An Aldgate Walk

Route & what to see

This 3 mile walk, centred on Aldgate, explores the eastern section of the City and beyond including Whitechapel High Street and a street market. It begins at Tower Hill tube station (Circle & District lines) and finishes near Liverpool Street Station. Aldgate and Algate East Stations are on the route. There are opportunities to include visits (details below) but not all will be available every day. There are plenty of places for refreshments weekdays but more limited weekends.

Exit the station and walk across to Trinity Square Gardens
This has a memorial pavilion (WWI) designed by Sir Edwin Lutyens and a garden (WWII) by Sir Edward Maufe to the 24000 members of the Merchant Navy & Fishing Fleet who have 'no grave but the sea'. It is also the site of the scaffold, marked with a plaque, where 125 people were publicly executed. The Corporation of Trinity House has been here since 1793 but the building was rebuilt and extended following WWII bomb damage. Number 10 is the former PLA Headquarters of 1912-22 designed by Sir Edwin Cooper. [

From Trinity Square go right along Byward Street
All Bar One occupies the building that was Mark Lane Station and its former access provides a subway under the road

Go right alongside this building into Seething Lane
The garden on the right marks the site of the Navy Office and has a bust of Samuel Pepys who lived & worked in the building. Pepys and his wife worshiped and were buried in St Olave's Church opposite. St Olave, dedicated to King Olaf of Norway, was rebuilt in stone in the 13th century. This crypt remains but the current church is mainly 15th century having survived the Great Fire.

At the end go right along Crutched Friars and left into Lloyds Avenue then left into Fenchurch Street
Lloyds Registrar of Shipping by Richard Rogers has been built partly on the site of St Katherine Coleman Church, demolished in 1925. The Elephant pub at 119 survived the Great Fire and was rebuilt in 1826.

Go left into Fenchurch Place
Fenchurch Street Station, opened in 1841 for the London & Blackwall Railway, was the first terminus in the City but has since been rebuilt.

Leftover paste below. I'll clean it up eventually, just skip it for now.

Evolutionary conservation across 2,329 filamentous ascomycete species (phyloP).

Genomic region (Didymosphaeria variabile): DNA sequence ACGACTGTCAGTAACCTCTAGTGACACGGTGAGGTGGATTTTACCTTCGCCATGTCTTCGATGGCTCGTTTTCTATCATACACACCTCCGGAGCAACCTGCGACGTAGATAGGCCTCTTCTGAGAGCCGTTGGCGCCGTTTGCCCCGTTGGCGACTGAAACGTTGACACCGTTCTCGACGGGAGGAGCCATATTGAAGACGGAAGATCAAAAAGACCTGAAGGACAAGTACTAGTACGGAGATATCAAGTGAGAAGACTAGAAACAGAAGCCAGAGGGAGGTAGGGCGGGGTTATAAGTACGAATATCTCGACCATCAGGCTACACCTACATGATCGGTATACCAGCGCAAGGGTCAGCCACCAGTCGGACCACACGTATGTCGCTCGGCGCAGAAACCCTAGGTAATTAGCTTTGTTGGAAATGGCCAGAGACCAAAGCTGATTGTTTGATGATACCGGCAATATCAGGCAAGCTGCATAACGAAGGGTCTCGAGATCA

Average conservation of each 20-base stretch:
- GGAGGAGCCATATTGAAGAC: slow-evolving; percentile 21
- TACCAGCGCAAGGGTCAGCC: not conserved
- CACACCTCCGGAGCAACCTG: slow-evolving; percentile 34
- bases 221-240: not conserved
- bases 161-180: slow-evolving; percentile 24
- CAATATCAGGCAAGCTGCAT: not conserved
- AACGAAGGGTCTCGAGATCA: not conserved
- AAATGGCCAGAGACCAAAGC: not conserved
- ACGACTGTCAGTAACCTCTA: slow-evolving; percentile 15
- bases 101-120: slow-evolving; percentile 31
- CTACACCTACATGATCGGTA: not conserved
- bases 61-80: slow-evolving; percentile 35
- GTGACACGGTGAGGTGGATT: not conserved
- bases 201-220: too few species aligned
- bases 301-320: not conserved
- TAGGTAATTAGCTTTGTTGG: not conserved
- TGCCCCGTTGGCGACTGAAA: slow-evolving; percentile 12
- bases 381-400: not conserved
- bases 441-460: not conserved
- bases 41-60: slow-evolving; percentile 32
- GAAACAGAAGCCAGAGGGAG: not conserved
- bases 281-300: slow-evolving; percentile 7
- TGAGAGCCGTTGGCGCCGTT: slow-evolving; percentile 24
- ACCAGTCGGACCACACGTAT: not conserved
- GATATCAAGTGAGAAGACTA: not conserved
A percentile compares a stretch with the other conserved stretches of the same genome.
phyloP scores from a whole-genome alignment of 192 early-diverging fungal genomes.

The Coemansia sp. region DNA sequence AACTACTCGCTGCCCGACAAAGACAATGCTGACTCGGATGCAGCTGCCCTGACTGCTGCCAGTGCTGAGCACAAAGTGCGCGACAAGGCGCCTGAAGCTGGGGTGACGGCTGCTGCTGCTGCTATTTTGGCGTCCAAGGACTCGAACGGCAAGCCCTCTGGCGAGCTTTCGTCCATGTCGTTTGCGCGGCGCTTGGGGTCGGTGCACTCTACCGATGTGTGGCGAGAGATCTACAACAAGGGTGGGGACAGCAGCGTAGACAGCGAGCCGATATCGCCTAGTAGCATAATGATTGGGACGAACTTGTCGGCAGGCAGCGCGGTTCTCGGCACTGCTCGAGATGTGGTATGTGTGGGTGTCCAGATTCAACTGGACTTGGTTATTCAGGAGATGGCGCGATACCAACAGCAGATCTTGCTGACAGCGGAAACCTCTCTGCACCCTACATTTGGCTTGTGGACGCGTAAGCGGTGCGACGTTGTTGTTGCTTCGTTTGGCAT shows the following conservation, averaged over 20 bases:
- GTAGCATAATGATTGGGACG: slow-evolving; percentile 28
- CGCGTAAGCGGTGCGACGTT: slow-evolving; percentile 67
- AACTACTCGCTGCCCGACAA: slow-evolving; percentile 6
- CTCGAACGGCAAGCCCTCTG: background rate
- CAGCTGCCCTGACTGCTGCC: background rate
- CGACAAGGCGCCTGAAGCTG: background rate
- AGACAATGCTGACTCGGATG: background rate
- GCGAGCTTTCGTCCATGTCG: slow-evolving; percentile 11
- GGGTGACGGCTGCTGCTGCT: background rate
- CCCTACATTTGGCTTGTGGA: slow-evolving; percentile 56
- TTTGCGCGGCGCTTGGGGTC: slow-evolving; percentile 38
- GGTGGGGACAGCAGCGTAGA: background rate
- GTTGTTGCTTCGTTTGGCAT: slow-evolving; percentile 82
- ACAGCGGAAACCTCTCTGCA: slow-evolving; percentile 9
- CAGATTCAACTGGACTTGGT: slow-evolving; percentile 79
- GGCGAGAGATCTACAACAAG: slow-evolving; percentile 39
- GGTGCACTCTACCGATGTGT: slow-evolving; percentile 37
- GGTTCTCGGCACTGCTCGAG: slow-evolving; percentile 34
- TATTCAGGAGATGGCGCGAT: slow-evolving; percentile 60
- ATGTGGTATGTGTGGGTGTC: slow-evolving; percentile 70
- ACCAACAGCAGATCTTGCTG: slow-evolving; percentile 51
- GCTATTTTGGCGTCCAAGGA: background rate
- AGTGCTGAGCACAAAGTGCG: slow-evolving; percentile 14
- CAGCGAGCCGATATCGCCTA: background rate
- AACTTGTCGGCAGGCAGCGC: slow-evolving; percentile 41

Go ahead along London Street and right at Mark Lane
The church of All Hallows Staining was demolished in 1870 leaving only the 15th century tower. It is in the care of the Clothworkers whose nearby livery hall was re-built in 1958 having been destroyed by bombing in 1941.

At the end go left into Fenchurch Street
There is a view of the distinctive Minster Court to the left in Mincing Lane

Go right at Lime Street
On the left is Leadenhall Market, a building of 1881 by Horace Jones, on a site which held a market in Roman times.

Go through the market into Leadenhall Place then re-join Lime Street
Lloyds began in a coffee house in the 1680s and moved to the present site, formerly occupied by the East India Company, in 1928. The building was re-developed by Richard Rogers in a high-tec style in 1986 but incorporates a Georgian boardroom.

Cross to the church of St Andrew Undershaft
This ancient church (named after a nearby maypole) was re-built 1520-32 and has a memorial to the historian John Stow. It has had later restorations and improvements

Go along St Mary Axe
On the right is the distinctive building designed by Norman Foster for Swiss Re - dubbed the 'Gherkin'. It is on the site of the Baltic Exchange bombed by the IRA. To the left is the church of St Helen's Bishopgate (also bombed) with an unusual double nave which separated the parishioners from the Benedictine nuns.

At the end go right into Bevis Marks
In a courtyard to the right is the Spanish & Portugese Synagogue

Go right into Creechurch Lane and left at Leadenhall Street
St Katherine Cree church was built in the 13th century by the prior of Holy Trinity as a separate church for the parishioners. It was rebuilt in 1628-30 and restored in 1962. On the corner with Fenchurch Street & Aldgate is the Algate Pump dated 1870-1. An earlier pump was located to the east.

Go left along Aldgate